Archive for June, 2015

Home. Sweet Home.



Lately I’ve been thinking of moving to another home.

I never thought those words would come out of my mouth. I’ve lived in this house nearly 26 years, and there are no words to describe my love for the place. Even the faulty wiring, the wet basement, the “dated” look of the place — it doesn’t matter. I have never felt happier, safer, more content anywhere else I’ve ever lived. This house is my haven; my sanctuary, my center.

And yet.

My old knees (oddly much older than the rest of my body) rebel at the stairs. Doing laundry in the basement is becoming a carefully thought-out trip. Same thing for cleaning the litter box upstairs. (Is this trip necessary?)

At age 41, I gave no thought to my oncoming decrepitude (a word that comes to mind so often) or the aches and pains that would eventually come along to someone who didn’t think twice about a three-storied home, or the corner lot which takes lots of shoveling, or the yard which needs mowing and trimming and upkeep. It was easy twenty-six years ago. Now? Not very.

So there’s that.

As a home help worker, I get to see a lot of senior apartments and senior complexes, and some of them aren’t so bad. At times, the idea of a smaller place all on one floor is very appealing to me. I imagine myself living simply (where did I get all this stuff that I really never needed?) perhaps enjoying morning coffee on a nice balcony overlooking a lake or woods. Serenity, no shoveling, no branches to trim… very appealing.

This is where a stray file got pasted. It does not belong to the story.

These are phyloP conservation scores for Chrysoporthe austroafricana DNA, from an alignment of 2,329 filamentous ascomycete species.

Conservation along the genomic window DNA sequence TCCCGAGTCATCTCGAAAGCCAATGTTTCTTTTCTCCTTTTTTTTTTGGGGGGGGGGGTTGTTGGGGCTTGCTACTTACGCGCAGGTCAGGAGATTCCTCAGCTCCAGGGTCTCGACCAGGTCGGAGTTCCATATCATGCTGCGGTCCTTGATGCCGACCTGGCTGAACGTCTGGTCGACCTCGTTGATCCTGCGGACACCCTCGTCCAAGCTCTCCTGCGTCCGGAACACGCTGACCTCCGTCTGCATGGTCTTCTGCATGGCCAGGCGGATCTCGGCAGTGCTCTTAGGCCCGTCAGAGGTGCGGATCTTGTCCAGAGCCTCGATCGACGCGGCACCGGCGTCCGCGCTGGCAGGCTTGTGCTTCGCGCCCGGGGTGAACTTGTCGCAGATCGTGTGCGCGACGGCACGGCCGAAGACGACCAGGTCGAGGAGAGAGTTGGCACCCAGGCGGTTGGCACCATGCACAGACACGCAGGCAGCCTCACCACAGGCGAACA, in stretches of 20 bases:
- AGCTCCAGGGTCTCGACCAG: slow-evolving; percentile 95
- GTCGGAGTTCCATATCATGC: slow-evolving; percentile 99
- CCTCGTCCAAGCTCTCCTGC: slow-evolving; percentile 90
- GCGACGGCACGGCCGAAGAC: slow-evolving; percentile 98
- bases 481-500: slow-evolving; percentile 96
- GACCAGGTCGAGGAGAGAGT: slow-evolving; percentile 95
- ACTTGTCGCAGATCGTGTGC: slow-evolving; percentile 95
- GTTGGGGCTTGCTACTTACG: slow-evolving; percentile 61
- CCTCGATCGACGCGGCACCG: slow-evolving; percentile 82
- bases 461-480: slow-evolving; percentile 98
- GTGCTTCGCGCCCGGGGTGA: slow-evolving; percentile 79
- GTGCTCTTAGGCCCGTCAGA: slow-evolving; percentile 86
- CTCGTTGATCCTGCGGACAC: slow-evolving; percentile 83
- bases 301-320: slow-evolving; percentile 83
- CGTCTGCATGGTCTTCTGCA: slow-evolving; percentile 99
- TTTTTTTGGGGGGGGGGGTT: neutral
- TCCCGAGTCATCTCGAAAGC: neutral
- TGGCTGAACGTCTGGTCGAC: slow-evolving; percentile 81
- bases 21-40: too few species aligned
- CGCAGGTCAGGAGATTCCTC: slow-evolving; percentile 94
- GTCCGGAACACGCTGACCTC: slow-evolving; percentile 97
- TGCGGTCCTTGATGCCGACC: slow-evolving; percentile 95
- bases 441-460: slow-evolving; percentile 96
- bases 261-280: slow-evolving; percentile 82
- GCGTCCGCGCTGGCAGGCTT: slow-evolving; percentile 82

Decisions, decisions. Many folks my age are talking about moving to smaller places. Everything on one floor. (What a brilliant idea! Maybe I should have bought that ranch style with the attached garage.) Some friends and I are comparing rental prices on places around town. Financially, it may be cheaper to stay here. Yet to be determined.


If home is truly where the heart is, couldn’t I love another place as much as this one? Perhaps.

But today, my one day this week with nothing to do, I was enjoying the sunshine with the cats on the sun porch as they napped and I worked my way through a good book, feeling guilty about the mowing that wasn’t getting done. The clouds darkened and the skies opened, and the rain poured down.

I set down my book and looked out at my yard. My sidewalk. My trees. My bench, my Little Free Library, my neighbors, my street. Could I ever leave this?

For not the first time in my life, I am stupefied with love.